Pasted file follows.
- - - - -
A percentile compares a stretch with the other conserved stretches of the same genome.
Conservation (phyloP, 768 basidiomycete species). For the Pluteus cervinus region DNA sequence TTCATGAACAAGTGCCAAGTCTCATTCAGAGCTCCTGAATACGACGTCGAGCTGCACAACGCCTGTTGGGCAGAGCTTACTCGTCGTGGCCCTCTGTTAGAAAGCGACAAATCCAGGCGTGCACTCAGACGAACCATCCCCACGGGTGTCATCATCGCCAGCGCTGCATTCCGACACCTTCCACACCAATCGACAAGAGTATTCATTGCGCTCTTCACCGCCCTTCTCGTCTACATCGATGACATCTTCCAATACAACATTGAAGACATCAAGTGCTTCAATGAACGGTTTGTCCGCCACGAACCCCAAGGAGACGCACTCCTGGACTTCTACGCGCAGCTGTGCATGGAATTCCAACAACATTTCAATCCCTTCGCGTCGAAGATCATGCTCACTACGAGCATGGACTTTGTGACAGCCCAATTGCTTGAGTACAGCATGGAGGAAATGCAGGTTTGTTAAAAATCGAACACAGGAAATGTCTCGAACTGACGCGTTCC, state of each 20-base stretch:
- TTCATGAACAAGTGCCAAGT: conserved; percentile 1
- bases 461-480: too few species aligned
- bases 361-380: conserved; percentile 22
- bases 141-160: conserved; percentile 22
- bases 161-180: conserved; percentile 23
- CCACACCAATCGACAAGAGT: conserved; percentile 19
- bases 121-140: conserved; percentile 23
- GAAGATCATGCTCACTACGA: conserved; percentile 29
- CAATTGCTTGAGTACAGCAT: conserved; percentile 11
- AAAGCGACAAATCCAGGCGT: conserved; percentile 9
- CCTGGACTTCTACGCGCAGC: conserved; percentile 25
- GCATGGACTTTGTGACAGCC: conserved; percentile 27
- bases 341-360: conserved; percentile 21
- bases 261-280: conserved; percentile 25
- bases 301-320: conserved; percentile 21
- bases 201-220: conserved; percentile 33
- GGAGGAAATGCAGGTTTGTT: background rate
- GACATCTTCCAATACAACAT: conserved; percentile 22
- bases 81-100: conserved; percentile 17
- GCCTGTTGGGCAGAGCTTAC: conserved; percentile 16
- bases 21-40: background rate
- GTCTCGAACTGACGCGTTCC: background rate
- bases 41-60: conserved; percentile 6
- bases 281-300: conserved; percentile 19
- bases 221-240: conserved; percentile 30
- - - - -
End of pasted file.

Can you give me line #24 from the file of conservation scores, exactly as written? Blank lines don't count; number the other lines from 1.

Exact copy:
- GTCTCGAACTGACGCGTTCC: background rate